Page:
As insurers look for ways to make their claims function smarter, more efficient and more effective, leading companies will take advantage of mobility tools to empower claims professionals. For today’s market, that’s probably tablets or smartphones; in the not-too-distant future, that might include drones and wearables.
In this blog series, I’ve shared a vision of what this might look like in the next 3–5 years, and some of the benefits of enabling a mobile-empowered claims workforce. Today, I’ll talk about steps to achieving this transformation.
Keys to success
There’s no one-size-fits-all approach to effective claims workforce transformation, but based on Accenture’s experience, there are three main steps.
- Conduct an IT inventory. Insurers should conduct a back-end IT inventory to understand which systems are compatible, or close to compatible, with mobile technology. For example, while it may be desirable to enable dynamic routing and scheduling, if the back-end system isn’t able to support these capabilities, then it’s important to recognize the deficiency. And if that capability is a priority, then insurers must understand what is involved in making the necessary upgrades.
- Design new delivery and operating models. Mobility transformation is not just a technology undertaking. It’s an opportunity to rethink the claims workflow to achieve efficiency and talent improvements. Be sure to consider the cultural shifts that will need to take place, too. Claims adjusters who are used to days in the field, disconnected from the home office, may need time to adjust to the idea of being tracked and active all day. In addition, with the advent of new technology, users will need to be trained and allowed time to assimilate the new way of working—and more important, to learn the ways that they bring value to the claims function.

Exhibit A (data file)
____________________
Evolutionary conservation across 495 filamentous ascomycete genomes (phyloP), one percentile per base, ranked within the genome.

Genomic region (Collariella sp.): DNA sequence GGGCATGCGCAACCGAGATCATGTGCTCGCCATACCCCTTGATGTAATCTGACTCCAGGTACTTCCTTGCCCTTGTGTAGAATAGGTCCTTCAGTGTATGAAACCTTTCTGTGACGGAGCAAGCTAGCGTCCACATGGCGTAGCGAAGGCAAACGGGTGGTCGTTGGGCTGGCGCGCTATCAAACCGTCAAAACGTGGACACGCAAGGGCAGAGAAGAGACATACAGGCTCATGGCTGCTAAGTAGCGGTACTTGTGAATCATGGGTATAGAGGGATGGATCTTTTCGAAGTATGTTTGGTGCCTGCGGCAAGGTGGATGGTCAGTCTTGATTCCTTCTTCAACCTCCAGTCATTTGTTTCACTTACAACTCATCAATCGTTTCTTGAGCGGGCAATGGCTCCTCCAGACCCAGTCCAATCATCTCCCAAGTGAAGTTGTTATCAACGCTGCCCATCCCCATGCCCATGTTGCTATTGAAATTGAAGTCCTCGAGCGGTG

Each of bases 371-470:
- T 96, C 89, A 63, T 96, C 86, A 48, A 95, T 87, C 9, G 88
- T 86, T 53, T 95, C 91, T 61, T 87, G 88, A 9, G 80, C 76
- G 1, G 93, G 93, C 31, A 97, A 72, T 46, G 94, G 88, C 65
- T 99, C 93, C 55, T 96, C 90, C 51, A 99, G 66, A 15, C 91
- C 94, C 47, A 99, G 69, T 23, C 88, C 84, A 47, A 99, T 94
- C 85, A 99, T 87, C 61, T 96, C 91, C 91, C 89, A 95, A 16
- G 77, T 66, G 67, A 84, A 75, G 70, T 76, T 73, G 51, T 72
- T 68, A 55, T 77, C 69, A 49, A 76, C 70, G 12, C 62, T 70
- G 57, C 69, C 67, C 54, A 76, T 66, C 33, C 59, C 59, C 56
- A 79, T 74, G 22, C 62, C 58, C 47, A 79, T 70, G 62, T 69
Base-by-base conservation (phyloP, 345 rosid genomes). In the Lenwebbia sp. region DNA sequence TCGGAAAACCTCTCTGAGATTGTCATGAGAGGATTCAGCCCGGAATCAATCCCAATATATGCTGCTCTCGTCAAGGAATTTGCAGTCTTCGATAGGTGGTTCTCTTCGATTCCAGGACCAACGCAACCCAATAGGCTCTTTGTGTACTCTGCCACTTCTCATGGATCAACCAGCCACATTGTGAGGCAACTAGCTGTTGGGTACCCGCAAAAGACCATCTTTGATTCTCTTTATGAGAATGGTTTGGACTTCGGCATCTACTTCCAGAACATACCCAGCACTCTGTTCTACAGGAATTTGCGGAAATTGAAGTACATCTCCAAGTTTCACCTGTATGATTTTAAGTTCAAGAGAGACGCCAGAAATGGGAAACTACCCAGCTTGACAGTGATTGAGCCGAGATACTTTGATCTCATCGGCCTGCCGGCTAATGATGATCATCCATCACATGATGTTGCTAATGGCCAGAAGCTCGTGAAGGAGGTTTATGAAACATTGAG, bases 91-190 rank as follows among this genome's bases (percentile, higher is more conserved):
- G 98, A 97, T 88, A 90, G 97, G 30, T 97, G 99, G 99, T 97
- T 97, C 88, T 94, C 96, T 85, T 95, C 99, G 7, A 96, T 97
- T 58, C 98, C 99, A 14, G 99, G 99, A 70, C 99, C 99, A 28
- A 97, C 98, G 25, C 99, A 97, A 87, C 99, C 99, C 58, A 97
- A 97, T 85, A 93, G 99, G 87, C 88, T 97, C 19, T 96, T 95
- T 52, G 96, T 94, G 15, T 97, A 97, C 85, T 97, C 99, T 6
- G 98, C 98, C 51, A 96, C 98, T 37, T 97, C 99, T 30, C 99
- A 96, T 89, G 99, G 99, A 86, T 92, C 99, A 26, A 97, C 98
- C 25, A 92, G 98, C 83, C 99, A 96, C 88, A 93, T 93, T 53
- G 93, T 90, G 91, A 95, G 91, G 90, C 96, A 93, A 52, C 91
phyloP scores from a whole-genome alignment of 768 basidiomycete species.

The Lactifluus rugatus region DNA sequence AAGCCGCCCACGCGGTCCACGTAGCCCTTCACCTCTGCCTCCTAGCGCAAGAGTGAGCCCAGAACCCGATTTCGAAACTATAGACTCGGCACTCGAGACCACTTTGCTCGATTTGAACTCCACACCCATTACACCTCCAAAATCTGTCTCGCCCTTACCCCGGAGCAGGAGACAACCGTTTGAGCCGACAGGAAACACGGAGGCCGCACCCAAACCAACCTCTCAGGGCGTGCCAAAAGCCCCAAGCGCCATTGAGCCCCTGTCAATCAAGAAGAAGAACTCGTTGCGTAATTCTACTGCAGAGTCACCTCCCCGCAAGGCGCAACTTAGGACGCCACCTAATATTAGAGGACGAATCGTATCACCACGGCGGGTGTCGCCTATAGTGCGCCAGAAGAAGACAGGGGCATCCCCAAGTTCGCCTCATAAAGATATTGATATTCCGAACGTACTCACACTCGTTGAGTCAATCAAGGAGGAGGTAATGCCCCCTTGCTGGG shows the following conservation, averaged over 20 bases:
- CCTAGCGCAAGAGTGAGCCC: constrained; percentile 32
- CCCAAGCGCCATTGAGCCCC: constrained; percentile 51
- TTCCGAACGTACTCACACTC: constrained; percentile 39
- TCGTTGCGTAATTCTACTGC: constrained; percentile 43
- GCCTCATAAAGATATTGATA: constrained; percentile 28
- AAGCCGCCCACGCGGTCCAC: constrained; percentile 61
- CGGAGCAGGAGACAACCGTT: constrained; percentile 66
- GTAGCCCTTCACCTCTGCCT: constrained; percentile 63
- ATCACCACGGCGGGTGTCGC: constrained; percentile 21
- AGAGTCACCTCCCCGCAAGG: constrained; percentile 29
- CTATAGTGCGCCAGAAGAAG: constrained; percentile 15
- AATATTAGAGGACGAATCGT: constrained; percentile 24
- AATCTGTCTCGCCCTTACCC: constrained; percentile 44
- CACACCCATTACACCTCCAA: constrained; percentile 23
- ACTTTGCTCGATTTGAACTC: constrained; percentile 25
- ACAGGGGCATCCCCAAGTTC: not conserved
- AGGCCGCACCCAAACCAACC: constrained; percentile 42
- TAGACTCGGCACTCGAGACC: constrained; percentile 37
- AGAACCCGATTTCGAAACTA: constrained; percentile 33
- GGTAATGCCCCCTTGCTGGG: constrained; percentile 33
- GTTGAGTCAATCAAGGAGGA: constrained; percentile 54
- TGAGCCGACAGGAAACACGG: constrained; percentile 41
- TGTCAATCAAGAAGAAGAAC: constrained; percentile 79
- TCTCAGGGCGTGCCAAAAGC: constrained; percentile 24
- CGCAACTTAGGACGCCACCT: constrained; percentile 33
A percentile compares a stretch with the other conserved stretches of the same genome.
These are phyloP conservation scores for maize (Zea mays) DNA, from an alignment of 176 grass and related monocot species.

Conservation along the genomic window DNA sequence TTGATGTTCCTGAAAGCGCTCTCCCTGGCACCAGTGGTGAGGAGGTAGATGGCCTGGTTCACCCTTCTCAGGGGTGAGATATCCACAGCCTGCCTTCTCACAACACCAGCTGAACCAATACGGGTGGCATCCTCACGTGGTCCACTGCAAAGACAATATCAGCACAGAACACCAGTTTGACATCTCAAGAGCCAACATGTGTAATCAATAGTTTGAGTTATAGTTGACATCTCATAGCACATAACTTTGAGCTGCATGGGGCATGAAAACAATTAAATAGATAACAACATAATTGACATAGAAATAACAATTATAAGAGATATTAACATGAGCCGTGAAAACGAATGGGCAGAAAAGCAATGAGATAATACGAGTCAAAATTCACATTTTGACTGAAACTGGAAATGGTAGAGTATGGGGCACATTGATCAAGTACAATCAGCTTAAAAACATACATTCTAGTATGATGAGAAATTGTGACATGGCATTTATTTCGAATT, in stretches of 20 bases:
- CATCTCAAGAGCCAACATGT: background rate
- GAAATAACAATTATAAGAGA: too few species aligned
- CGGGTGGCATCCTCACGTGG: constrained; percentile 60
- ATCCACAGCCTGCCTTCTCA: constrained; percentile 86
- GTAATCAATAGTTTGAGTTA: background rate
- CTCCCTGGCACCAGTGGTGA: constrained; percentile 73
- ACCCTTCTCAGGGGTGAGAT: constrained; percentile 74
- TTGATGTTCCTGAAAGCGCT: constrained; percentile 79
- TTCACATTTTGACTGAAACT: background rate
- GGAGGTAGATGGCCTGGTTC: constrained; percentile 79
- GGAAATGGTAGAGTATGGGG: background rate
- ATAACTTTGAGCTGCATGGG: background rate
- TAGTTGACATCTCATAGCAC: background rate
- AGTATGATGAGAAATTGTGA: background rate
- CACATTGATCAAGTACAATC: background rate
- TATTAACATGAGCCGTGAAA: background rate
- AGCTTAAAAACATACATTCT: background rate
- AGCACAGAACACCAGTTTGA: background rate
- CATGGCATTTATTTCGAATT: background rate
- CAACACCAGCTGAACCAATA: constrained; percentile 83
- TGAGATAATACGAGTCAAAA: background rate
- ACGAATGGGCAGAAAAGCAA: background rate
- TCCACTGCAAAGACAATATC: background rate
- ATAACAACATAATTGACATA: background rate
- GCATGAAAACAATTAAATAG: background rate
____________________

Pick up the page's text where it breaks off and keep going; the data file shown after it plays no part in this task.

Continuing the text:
- Build mobile applications. Once an insurer understands where its back-end capabilities are and where they want to go, and has defined a new delivery and operating model, only then should it begin to build the relevant applications. Depending on legacy systems and the level of customization involved, insurers can have a mobile app within 3–6 months, with a broader overhaul of technology within 1–2 years.
Remember, true mobility transformation is not about shifting tasks from a laptop to a tablet. It is about shifting from a reactive business, operating and service model to a proactive one.
While mobile transformation is no easy feat, it can enable insurers to improve claims efficiency and tap into the expertise within its workforce. As technology becomes more ubiquitous, and the speed of business faster, the ability to sync adjusters in the field, offer dynamic routing and enable collaboration will not just be a competitive advantage, but a way of doing business.